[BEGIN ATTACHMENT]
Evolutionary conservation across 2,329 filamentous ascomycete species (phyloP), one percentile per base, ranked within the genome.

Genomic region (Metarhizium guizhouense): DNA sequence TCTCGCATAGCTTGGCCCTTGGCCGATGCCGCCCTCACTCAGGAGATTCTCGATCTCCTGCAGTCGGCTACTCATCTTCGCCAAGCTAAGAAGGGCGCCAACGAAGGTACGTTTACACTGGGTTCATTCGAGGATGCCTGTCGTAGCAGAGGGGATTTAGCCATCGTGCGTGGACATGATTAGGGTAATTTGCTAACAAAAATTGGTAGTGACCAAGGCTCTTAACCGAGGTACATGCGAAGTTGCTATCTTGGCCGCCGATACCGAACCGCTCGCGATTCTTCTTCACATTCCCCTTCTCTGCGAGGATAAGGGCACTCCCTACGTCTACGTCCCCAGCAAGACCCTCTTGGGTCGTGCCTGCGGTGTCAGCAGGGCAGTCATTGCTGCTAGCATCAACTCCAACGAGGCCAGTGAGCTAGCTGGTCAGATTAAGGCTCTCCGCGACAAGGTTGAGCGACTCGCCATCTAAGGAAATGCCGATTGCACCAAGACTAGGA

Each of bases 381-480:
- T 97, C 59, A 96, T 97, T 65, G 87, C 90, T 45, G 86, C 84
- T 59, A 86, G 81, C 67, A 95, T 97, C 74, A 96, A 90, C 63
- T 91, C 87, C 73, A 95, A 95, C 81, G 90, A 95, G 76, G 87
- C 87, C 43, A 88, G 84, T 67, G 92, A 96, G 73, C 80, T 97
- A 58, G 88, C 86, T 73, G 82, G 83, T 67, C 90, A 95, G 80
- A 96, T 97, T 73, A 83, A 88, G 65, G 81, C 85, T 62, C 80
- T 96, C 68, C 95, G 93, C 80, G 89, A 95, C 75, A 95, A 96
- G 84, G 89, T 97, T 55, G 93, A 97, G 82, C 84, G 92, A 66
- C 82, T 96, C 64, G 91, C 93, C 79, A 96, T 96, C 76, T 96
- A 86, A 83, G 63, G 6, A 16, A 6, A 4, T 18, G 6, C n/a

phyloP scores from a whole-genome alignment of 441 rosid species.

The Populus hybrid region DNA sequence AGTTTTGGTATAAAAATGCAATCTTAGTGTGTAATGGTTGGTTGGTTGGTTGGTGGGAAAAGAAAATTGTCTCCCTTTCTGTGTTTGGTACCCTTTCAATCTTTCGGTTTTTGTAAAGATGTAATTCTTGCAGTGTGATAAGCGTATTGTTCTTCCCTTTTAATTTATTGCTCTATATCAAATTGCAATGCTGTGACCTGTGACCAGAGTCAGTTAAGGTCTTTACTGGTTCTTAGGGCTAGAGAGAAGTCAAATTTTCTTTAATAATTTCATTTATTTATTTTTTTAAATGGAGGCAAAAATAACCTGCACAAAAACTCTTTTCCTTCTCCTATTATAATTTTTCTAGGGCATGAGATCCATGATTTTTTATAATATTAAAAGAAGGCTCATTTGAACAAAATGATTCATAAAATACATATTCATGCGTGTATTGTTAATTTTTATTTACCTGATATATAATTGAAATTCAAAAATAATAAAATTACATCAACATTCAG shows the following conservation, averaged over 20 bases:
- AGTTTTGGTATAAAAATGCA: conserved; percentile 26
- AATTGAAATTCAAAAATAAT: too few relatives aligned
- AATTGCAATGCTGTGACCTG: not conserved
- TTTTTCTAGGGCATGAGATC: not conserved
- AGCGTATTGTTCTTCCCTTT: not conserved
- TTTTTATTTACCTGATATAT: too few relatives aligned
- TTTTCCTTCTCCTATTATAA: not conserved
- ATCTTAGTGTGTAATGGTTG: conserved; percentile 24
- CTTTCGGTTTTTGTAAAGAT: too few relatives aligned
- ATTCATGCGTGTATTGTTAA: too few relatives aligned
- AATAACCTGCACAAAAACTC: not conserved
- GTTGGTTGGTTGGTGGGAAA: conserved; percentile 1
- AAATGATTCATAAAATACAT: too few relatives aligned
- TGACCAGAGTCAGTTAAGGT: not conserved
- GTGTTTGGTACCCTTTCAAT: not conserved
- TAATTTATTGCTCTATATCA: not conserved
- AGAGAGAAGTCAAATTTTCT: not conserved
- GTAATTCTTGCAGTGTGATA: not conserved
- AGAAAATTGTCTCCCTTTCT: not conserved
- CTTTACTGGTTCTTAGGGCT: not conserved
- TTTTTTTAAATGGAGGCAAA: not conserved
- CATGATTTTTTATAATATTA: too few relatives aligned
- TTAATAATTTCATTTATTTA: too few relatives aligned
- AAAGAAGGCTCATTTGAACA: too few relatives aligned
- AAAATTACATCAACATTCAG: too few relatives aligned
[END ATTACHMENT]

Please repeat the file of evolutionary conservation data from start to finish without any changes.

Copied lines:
Evolutionary conservation across 2,329 filamentous ascomycete species (phyloP), one percentile per base, ranked within the genome.

Genomic region (Metarhizium guizhouense): DNA sequence TCTCGCATAGCTTGGCCCTTGGCCGATGCCGCCCTCACTCAGGAGATTCTCGATCTCCTGCAGTCGGCTACTCATCTTCGCCAAGCTAAGAAGGGCGCCAACGAAGGTACGTTTACACTGGGTTCATTCGAGGATGCCTGTCGTAGCAGAGGGGATTTAGCCATCGTGCGTGGACATGATTAGGGTAATTTGCTAACAAAAATTGGTAGTGACCAAGGCTCTTAACCGAGGTACATGCGAAGTTGCTATCTTGGCCGCCGATACCGAACCGCTCGCGATTCTTCTTCACATTCCCCTTCTCTGCGAGGATAAGGGCACTCCCTACGTCTACGTCCCCAGCAAGACCCTCTTGGGTCGTGCCTGCGGTGTCAGCAGGGCAGTCATTGCTGCTAGCATCAACTCCAACGAGGCCAGTGAGCTAGCTGGTCAGATTAAGGCTCTCCGCGACAAGGTTGAGCGACTCGCCATCTAAGGAAATGCCGATTGCACCAAGACTAGGA

Each of bases 381-480:
- T 97, C 59, A 96, T 97, T 65, G 87, C 90, T 45, G 86, C 84
- T 59, A 86, G 81, C 67, A 95, T 97, C 74, A 96, A 90, C 63
- T 91, C 87, C 73, A 95, A 95, C 81, G 90, A 95, G 76, G 87
- C 87, C 43, A 88, G 84, T 67, G 92, A 96, G 73, C 80, T 97
- A 58, G 88, C 86, T 73, G 82, G 83, T 67, C 90, A 95, G 80
- A 96, T 97, T 73, A 83, A 88, G 65, G 81, C 85, T 62, C 80
- T 96, C 68, C 95, G 93, C 80, G 89, A 95, C 75, A 95, A 96
- G 84, G 89, T 97, T 55, G 93, A 97, G 82, C 84, G 92, A 66
- C 82, T 96, C 64, G 91, C 93, C 79, A 96, T 96, C 76, T 96
- A 86, A 83, G 63, G 6, A 16, A 6, A 4, T 18, G 6, C n/a

phyloP scores from a whole-genome alignment of 441 rosid species.

The Populus hybrid region DNA sequence AGTTTTGGTATAAAAATGCAATCTTAGTGTGTAATGGTTGGTTGGTTGGTTGGTGGGAAAAGAAAATTGTCTCCCTTTCTGTGTTTGGTACCCTTTCAATCTTTCGGTTTTTGTAAAGATGTAATTCTTGCAGTGTGATAAGCGTATTGTTCTTCCCTTTTAATTTATTGCTCTATATCAAATTGCAATGCTGTGACCTGTGACCAGAGTCAGTTAAGGTCTTTACTGGTTCTTAGGGCTAGAGAGAAGTCAAATTTTCTTTAATAATTTCATTTATTTATTTTTTTAAATGGAGGCAAAAATAACCTGCACAAAAACTCTTTTCCTTCTCCTATTATAATTTTTCTAGGGCATGAGATCCATGATTTTTTATAATATTAAAAGAAGGCTCATTTGAACAAAATGATTCATAAAATACATATTCATGCGTGTATTGTTAATTTTTATTTACCTGATATATAATTGAAATTCAAAAATAATAAAATTACATCAACATTCAG shows the following conservation, averaged over 20 bases:
- AGTTTTGGTATAAAAATGCA: conserved; percentile 26
- AATTGAAATTCAAAAATAAT: too few relatives aligned
- AATTGCAATGCTGTGACCTG: not conserved
- TTTTTCTAGGGCATGAGATC: not conserved
- AGCGTATTGTTCTTCCCTTT: not conserved
- TTTTTATTTACCTGATATAT: too few relatives aligned
- TTTTCCTTCTCCTATTATAA: not conserved
- ATCTTAGTGTGTAATGGTTG: conserved; percentile 24
- CTTTCGGTTTTTGTAAAGAT: too few relatives aligned
- ATTCATGCGTGTATTGTTAA: too few relatives aligned
- AATAACCTGCACAAAAACTC: not conserved
- GTTGGTTGGTTGGTGGGAAA: conserved; percentile 1
- AAATGATTCATAAAATACAT: too few relatives aligned
- TGACCAGAGTCAGTTAAGGT: not conserved
- GTGTTTGGTACCCTTTCAAT: not conserved
- TAATTTATTGCTCTATATCA: not conserved
- AGAGAGAAGTCAAATTTTCT: not conserved
- GTAATTCTTGCAGTGTGATA: not conserved
- AGAAAATTGTCTCCCTTTCT: not conserved
- CTTTACTGGTTCTTAGGGCT: not conserved
- TTTTTTTAAATGGAGGCAAA: not conserved
- CATGATTTTTTATAATATTA: too few relatives aligned
- TTAATAATTTCATTTATTTA: too few relatives aligned
- AAAGAAGGCTCATTTGAACA: too few relatives aligned
- AAAATTACATCAACATTCAG: too few relatives aligned